When kids write, they struggle with hearing the mistakes when they read to themselves and they are a wee bit too self conscious to read it out loud on their own. This strategy allowed them to hear their writing.
The strategy was simple. They brought their piece of writing to the table with three areas they feel they need help/feedback. They were allowed to choose a partner with whom they felt comfortable enough to give and receive criticism and feedback. They spread out in the library, finding a space where they could read to one another and talk without distracting others. (As you can see, some sat closer to others, but it worked, so who am I to judge?) Then, they take turns…reading the other persons paper to the one another.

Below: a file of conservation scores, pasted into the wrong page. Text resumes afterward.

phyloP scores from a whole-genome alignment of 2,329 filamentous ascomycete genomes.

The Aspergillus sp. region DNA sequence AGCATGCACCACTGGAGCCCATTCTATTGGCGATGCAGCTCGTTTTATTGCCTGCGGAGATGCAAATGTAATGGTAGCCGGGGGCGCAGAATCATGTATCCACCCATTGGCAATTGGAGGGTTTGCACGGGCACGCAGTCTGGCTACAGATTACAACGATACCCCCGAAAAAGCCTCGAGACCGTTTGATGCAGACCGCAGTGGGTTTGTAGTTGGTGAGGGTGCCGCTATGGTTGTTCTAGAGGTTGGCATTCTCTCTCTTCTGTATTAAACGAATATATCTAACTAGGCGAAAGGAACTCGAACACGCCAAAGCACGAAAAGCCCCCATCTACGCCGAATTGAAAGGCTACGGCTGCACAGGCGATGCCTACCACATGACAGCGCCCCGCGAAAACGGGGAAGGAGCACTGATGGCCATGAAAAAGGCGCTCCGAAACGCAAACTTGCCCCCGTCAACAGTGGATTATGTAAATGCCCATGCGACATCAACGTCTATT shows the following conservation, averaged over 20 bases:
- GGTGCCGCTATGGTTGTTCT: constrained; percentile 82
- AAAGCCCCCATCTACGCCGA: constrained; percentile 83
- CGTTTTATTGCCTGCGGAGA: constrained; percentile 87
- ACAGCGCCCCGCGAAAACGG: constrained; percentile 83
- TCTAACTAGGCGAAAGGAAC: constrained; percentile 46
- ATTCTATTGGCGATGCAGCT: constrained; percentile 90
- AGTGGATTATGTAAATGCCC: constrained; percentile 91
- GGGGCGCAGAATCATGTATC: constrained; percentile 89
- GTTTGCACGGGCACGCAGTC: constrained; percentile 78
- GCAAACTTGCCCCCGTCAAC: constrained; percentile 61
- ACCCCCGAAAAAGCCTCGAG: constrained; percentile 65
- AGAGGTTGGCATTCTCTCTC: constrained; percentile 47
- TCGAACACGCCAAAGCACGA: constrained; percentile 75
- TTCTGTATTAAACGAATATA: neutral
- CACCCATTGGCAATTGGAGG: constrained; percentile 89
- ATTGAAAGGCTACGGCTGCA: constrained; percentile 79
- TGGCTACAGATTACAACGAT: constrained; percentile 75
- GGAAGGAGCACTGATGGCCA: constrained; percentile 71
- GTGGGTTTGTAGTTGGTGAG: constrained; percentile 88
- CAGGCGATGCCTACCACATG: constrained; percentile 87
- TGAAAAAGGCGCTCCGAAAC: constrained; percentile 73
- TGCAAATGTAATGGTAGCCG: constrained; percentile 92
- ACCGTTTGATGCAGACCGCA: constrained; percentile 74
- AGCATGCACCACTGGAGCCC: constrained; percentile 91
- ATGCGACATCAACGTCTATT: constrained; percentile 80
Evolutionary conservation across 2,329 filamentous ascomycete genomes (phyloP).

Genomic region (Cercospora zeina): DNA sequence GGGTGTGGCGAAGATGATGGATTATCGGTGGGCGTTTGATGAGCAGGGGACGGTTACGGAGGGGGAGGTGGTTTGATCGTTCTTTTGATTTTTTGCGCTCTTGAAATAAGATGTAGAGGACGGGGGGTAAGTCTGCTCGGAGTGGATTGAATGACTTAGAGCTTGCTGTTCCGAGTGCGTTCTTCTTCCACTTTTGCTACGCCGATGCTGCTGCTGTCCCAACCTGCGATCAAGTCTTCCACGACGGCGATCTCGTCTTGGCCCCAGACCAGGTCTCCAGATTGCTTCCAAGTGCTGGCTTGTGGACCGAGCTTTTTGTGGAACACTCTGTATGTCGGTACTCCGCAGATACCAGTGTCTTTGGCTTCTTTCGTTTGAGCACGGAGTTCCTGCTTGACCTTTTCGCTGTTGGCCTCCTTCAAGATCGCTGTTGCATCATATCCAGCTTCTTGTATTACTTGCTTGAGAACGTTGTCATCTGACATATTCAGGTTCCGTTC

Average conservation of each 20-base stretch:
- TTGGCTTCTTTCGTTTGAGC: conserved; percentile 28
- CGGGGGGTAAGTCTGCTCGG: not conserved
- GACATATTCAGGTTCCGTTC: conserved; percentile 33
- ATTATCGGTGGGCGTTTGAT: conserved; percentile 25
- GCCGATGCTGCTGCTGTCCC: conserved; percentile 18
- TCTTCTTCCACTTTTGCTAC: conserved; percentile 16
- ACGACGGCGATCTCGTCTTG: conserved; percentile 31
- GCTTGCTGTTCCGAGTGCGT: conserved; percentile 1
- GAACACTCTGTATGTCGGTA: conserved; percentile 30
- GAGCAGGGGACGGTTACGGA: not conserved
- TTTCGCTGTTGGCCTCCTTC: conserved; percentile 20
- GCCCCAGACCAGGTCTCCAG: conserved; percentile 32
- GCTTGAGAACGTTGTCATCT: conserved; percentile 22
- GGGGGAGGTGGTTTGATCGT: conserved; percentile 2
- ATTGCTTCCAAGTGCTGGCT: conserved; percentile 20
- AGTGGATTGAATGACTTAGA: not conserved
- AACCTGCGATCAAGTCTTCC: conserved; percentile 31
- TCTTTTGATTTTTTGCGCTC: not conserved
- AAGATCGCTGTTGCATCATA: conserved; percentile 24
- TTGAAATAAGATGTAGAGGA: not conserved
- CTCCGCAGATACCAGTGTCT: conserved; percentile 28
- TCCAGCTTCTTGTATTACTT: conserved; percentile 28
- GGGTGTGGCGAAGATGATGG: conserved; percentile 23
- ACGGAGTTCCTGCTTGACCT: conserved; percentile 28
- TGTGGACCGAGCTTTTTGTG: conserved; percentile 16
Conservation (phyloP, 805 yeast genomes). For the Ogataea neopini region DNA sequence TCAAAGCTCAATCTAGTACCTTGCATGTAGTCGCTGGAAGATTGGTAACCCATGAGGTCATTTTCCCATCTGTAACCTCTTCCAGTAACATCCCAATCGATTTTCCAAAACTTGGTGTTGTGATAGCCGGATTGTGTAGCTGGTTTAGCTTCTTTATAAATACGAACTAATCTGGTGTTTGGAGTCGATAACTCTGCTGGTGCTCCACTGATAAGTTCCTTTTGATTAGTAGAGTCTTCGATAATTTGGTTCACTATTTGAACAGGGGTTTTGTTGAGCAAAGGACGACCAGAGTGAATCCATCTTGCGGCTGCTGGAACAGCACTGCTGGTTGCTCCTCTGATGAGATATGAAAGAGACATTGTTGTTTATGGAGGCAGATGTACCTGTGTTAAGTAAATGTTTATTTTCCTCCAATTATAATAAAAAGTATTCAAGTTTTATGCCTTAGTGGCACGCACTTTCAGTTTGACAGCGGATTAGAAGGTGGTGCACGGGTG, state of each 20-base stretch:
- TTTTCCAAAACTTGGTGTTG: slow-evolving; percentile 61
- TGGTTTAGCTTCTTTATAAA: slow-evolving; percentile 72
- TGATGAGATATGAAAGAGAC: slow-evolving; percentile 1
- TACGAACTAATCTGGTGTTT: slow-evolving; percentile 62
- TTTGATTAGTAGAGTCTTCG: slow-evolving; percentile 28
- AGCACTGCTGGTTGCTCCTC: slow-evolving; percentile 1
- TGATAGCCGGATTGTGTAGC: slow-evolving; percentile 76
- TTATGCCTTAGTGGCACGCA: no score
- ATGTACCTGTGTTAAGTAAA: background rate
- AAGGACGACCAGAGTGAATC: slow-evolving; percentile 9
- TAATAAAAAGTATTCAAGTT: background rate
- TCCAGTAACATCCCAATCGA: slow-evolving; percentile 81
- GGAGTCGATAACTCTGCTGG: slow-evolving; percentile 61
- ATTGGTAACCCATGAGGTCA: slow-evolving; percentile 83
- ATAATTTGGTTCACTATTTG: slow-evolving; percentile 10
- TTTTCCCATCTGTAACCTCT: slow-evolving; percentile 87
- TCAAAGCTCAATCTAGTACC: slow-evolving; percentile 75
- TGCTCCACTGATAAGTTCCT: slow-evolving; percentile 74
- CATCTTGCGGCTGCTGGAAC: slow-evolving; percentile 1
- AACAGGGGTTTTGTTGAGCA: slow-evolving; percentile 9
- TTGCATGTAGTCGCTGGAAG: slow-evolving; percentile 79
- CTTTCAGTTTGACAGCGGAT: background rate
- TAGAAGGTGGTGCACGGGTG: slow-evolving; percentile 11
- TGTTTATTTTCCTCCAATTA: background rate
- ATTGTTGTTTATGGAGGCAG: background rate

The process of having someone read your writing to you allowed the kids to hear where they had accidentally omitted a word, where sentences droned on or were cut short, where ideas were out of order, or where they had used “naughty words,” statements like “I’m going to tell you about,” or “I think.” Did it fix all their problems in their writing, like organization? No, but it solved a lot of them.